Worth Doing Well (or at All?)

Posted: August 8, 2012 in Idealism, Idle Nonsense

Watching highlights of the 2012 London Olympics reminds me that despite many organized team and individual sports being thoroughly commoditized (sponsorship deals and advertising gigs are inked notoriously fast these days) and therefore corrupted (cheaters and thugs abound when stakes are raised too high), the nature of sport makes the whole endeavor still worth doing. Who can insist on not being inspired by those who train and compete for the thrill of victory, most of whom nonetheless experience the agony of defeat more often than not? For those of us who fall short of being Olympic athletes or sponsored pros, the same holds true for many types of athletic and fitness endeavors. I struggle sometimes, however, to distinguish between those things worth doing at all and those only worth doing well. One way I’ve heard this described is the Achievement Model and the Participation Model.

The Achievement Model requires a level of skill or expertise to make an activity worth the bother. Most of us give up on complicated skills such as juggling or playing the piano long before acquiring the dexterity necessary to make it worthwhile. Goofing around with bean bags or keyboards just doesn’t provide enough reward; it’s meaningless without skill. Similarly, when an endeavor can only be practiced in tandem, such as with tennis, team sports, or music, the frustration of not being able to rely upon others with similarly matched skill levels is often too much to bear. For example, it takes time and sustained effort to learn to strike a tennis ball reliably, and in the initial stages, one spends far more time chasing balls than hitting them. When players are badly mismatched, interest drains out — especially for skilled players. Interest also drains out of goals lacking challenge or those too easily achieved.

The Participation Model succeeds on the mere execution of an activity without regard to skill level or achievement. One gets credit for simply showing up. Kids’ sports where adult organizers refuse to keep score may be a good example, albeit controversial. The participation model is also reputed to be why weekend warriors are ruining the marathon by walking too much of it. Yet those who show up without conditioning, fitness, and/or skills often do so guilelessly and perhaps even joyously, happy just to be participating on any level at all. (Are athletes who compete at the Olympics without realistic medal hopes in this category?) This is also arguably related to one of the so-called tragedies of democracy, where anyone with an opinion (no matter how aberrant or irrational) and the willingness to promulgate an agenda forcefully can hopelessly derail democratic processes.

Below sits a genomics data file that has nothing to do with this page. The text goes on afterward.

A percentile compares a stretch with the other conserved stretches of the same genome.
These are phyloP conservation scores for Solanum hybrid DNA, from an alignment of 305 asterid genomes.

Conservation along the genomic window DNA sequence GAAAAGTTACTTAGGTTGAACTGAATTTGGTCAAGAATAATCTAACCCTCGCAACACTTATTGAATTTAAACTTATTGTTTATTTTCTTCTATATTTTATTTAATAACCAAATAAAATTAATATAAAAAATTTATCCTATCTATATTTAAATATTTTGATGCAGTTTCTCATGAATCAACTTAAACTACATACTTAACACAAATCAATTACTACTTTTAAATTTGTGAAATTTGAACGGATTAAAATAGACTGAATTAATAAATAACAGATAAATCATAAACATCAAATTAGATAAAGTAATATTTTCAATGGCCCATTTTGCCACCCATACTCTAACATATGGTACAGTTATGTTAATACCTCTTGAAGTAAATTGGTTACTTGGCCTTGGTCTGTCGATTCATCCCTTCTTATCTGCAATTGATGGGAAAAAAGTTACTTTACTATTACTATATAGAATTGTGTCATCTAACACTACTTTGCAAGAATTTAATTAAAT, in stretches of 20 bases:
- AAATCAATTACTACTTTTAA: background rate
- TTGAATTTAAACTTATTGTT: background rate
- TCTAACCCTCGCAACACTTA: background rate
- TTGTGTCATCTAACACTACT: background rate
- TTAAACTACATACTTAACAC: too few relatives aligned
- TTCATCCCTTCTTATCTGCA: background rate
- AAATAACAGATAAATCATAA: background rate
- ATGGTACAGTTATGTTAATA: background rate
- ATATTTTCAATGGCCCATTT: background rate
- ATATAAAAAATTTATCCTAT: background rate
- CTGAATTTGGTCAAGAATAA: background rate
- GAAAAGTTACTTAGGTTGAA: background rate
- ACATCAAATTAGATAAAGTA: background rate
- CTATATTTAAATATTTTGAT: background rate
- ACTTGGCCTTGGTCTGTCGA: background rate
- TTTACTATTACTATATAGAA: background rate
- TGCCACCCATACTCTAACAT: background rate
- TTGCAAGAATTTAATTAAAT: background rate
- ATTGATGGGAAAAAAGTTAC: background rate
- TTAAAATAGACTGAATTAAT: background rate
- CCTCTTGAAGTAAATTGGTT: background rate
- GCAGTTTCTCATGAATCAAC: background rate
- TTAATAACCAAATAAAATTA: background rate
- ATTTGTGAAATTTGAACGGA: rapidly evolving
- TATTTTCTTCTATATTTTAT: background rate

In most of my endeavors, I subscribe to the Achievement Model. That’s what creates interest: acquiring skill and expertise and using that prowess to accomplish things, however arbitrary they may be. That also means that I’m forced to refuse participation in certain tandem endeavors when skill levels are mismatched. My frustrations mount too high and I find my own level of activity suffering. The biggest exception for me is the triathlon, which is especially well-equipped to accommodate average folks and has thus experienced a swell of popularity. Whereas I’m a superior swimmer (among triathletes), I’m only an average cyclist and am regrettably a really poor runner. Because the field of participants is stratified by age, one has a fighting chance competing with chronological peers, not just a small cohort of pros who blow everyone away. Further, whatever mediocrity my triathlon results may possess, they take nothing away from others’ achievements.

Finally, when a given endeavor has a wide range of skill levels, that endeavor may fall into different achievement/participation categories for different individuals. This accounts for the controversy about the marathon — a truly monumental undertaking — but much less so the neighborhood 5K foot race. I have conceptual struggles with music, however. It’s among to most natural things in the world to behave musically and seek outlets for musical performance. But ensemble music is a tandem process where strikingly divergent skill levels lead to all kinds of problems. Finding the right fit isn’t easy despite the plethora of music groups around. My suspicion is that despite many participants, there are still too few achievers to populate superior musical groups. But that’s a topic for another blog.

Update: I forgot to mention a third model of which I’m aware. It might variously be called the Winning Model, the Championship Model, or the Scorched Earth Model. I prefer the middle one. Under the Championshp Model, the only thing that matters is a first-place win, or in the spirit of the just-completed Olympics, a gold medal. Second- and third-place medals or runners-up trophies are for chumps. Nobody gets a ribbon just for showing up. And in pursuit of that unwavering goal, the worst kinds of assholerly are given easy refuge. Not many people are willing to ruin themselves under this model, and those who commit to the Championship Model yet remain outside the winner’s circle are truly ruined. But those who triumph and end up on top are championed despite their obviously distorted character, much as I argued in my post about winning dirty.

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Comments
  1. Thanks for sharing the comprehensive information about worth doing well.

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